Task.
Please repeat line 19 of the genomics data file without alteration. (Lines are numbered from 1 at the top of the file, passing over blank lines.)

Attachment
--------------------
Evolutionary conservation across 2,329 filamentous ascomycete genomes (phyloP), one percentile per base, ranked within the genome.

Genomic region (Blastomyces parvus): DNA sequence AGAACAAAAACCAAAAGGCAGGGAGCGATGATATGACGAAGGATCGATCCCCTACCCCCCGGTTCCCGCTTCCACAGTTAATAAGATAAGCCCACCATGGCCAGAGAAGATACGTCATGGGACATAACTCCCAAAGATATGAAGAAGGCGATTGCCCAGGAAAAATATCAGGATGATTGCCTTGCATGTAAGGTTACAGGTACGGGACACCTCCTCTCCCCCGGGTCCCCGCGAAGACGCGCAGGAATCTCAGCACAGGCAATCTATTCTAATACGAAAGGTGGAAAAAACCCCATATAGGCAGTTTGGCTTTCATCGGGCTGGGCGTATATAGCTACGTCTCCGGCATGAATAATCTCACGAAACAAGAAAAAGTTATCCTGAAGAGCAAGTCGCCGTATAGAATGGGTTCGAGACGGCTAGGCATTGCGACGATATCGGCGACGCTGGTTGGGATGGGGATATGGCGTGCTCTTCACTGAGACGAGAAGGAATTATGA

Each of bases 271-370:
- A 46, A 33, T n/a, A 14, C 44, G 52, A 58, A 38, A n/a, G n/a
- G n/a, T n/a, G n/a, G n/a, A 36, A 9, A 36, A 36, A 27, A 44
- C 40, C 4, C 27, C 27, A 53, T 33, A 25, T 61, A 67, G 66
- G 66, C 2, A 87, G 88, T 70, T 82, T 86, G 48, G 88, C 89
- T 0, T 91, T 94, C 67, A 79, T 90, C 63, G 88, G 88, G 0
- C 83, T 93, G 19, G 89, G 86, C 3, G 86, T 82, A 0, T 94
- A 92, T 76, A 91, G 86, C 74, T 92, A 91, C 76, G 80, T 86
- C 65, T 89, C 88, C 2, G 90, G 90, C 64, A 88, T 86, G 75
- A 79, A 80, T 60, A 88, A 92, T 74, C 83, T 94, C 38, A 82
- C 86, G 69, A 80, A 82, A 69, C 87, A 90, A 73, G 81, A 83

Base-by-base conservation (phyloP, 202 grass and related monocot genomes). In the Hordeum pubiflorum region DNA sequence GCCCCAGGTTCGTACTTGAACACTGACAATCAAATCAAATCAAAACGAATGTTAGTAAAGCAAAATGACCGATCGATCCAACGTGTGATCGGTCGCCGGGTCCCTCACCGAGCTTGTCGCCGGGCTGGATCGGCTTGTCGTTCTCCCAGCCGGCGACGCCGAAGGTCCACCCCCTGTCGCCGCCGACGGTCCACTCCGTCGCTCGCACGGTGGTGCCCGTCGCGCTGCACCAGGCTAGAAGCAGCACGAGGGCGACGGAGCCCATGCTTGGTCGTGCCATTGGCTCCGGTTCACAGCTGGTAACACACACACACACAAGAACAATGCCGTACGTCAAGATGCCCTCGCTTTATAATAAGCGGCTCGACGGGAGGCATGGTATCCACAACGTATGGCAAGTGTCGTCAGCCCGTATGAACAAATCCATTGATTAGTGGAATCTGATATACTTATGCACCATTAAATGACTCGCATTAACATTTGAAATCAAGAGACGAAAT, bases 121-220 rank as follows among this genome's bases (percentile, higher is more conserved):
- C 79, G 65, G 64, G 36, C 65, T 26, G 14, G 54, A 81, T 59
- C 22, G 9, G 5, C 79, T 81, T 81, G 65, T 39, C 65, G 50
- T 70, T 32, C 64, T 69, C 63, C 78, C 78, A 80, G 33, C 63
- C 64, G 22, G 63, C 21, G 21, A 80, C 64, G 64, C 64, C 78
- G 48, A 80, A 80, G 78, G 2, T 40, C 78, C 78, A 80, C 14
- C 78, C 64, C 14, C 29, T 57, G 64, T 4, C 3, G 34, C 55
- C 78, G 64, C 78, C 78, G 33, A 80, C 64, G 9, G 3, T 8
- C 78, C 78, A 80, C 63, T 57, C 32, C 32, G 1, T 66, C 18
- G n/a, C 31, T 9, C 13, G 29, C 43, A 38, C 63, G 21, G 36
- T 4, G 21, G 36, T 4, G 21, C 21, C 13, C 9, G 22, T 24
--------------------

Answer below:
- G 48, A 80, A 80, G 78, G 2, T 40, C 78, C 78, A 80, C 14